Monday, 8 October 2012

The Long Road to Civilization

I'm not a fast learner. I've played enough games of Civilization by now to know that the technology victory is the hardest one to achieve.

Bit cramped at the start
Collecting 15 coins is relatively straightforward and can be achieved in fewer than 10 turns. You need to focus on developing the tech cards which allow you to gain coins in the city management phase and then pile on the resources. It helps to play the Romans, who start with Code of Laws, so you first victories over villages also count towards your end goal.

Reaching the end of the culture track is also achievable in this time frame, once you see the consequences of the strategy, ie forget about technology (you need the trade points to advance) and use the culture cards to delay predators from conquering your capital.

There's always a chance of capturing a capital, but if your opponents are awake, they'll see you coming and prepare. It then becomes a war of attrition, burning through your victim's deck of units, something that other players might profit from.

So to actually attempt to win through technology, which means you need to collect another 14 technology cards, in a hierarchical order, is taking the hard road. There's not many ways to develop more than one technology each turn. Even the Russian spies are limited in usefulness, although the odd gifted technology from a culture event card or village (from the expansion) and winning the race to Atlantis (also in the expansion) may help a little.

Since the table seating is relevant in Civ, I'll start showing that last Friday night, in clockwise order, we were: Spaniards (Andries), Arabs (Rob), Germans (Paul) and Greeks (me). This meant that Andries and Paul and Rob and I were natural allies against our neighbours.

There's the Germans in blue, with the Spaniards in green closing in as well

The Spaniards and Arabs both set out on a culture victory strategy, but Paul, as first time player, decided to go for the military route. So why I persevered in my attempts to win through technology  I cannot tell. It was foolish and with a highly aggressive Teutonic neighbour, I was inviting disaster.

Soon the Prussian army was knocking on my door, destroying a scout and threatening a city. Of course I was glad to be rid of these uncouth advances when the Arabs (Rob) started to draw his attention. I also cannot explain Rob's brawn here, because he'd just received a bloody nose from the Spaniards (Andries). There really wasn't much for him to defend with.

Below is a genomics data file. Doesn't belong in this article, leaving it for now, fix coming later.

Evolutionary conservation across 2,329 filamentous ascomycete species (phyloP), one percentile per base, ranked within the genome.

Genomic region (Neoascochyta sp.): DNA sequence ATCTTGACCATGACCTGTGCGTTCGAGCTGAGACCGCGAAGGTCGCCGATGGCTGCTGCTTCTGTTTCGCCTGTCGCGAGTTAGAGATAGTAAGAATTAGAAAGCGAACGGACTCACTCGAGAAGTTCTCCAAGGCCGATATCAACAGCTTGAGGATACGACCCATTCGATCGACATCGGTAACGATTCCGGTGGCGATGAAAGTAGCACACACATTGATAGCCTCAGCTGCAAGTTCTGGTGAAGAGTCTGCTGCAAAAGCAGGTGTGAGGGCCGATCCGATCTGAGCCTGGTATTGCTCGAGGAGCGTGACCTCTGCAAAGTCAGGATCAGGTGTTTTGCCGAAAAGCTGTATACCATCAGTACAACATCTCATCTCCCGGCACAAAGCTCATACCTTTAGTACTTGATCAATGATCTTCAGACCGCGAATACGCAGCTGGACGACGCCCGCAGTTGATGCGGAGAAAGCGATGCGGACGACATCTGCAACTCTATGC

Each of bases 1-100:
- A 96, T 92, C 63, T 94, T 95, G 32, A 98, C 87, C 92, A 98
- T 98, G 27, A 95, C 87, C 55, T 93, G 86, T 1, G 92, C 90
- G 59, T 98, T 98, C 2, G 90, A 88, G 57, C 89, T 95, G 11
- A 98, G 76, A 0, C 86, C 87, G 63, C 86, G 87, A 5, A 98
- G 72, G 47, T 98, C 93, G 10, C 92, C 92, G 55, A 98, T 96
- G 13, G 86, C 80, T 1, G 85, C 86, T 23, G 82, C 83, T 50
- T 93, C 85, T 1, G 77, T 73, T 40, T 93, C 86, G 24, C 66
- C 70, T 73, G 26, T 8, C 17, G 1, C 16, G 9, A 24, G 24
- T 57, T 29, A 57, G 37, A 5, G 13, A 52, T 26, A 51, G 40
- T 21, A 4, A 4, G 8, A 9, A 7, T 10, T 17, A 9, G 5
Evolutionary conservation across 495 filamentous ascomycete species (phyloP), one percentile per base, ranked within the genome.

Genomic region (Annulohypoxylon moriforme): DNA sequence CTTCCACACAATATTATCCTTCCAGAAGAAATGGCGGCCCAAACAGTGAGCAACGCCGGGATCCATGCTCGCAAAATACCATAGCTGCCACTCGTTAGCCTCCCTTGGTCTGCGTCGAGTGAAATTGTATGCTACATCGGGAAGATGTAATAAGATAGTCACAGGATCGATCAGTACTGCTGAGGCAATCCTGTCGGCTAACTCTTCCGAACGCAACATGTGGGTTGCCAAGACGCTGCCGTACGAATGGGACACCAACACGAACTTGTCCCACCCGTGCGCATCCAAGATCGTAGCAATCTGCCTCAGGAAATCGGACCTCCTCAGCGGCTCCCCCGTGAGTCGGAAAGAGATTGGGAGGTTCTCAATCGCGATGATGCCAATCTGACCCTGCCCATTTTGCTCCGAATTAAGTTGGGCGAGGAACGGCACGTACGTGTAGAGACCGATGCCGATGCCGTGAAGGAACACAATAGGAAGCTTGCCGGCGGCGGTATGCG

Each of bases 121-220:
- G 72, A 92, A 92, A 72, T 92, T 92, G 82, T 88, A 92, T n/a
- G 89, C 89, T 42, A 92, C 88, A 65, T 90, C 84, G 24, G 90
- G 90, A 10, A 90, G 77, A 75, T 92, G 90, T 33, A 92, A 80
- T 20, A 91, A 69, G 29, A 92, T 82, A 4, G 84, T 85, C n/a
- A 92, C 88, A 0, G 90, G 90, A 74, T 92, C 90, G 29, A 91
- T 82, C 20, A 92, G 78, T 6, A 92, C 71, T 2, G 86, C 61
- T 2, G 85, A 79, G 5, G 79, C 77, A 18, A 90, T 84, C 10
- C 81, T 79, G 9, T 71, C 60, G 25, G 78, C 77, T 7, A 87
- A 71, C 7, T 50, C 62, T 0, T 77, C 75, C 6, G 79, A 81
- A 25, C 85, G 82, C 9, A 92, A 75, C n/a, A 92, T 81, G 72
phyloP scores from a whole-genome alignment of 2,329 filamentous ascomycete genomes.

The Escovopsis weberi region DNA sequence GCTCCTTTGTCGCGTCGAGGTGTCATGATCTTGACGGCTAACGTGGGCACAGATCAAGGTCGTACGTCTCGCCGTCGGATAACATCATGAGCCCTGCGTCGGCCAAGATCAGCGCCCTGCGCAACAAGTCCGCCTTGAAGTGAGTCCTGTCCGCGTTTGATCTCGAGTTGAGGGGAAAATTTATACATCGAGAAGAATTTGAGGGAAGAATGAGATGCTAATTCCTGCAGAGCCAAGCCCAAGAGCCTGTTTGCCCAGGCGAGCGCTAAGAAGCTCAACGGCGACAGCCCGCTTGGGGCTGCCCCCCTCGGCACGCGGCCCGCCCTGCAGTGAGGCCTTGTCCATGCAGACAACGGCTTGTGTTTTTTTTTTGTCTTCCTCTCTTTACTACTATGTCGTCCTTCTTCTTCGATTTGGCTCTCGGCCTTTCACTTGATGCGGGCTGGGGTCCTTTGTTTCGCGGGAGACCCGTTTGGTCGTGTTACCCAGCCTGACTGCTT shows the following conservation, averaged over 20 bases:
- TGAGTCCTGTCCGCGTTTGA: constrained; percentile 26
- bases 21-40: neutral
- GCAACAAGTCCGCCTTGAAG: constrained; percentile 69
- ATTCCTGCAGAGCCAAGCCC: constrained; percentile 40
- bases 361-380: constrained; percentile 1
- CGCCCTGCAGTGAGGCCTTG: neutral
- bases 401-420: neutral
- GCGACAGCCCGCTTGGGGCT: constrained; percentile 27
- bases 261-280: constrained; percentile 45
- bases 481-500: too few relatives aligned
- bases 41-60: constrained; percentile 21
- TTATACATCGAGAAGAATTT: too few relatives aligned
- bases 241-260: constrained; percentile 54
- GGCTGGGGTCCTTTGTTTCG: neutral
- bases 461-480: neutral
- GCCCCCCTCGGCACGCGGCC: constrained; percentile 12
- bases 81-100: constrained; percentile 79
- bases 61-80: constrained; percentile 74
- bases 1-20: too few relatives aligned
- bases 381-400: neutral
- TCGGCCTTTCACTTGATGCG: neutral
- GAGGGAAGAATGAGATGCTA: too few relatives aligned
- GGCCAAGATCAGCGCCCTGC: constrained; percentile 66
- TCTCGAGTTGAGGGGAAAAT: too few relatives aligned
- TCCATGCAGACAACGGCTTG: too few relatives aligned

And there the Germans have done their evil deeds, and turn northwards

Paul quickly defeated two of Rob's armies and killed one unit after another. This left the Arab capital almost defenseless and when Andries drew the extra move culture event from his magician's hat, he could walk in with the result never being in doubt.

It was a rather sudden end, but a fairly predictable one. Andries fully benefitted from Paul's aggression, while Rob and I were distracted. Not sure how you can handle this, other than by the players themselves.

I was very happy to see how well Paul picked up the rules. There's quite a lot of them, especially considering that he's had to digest the basic game and expansion at the same time. He quickly made the leap from rules to strategy and played a solid game, whipping Rob's and my asses.

It was the first time for Rob and Andries, and Paul of course, to play with the Fame and Fortune expansion. And although I'd tried some bits, I hadn't experienced it all at the same time.

I like how the generals have been toned down a bit, the metropolis is an interesting addition, as are the three 'lost civilisations' and the new civilizations add diversity. The best is probably the addition of a 5th player. However, the investment cards haven't delivered for me yet.

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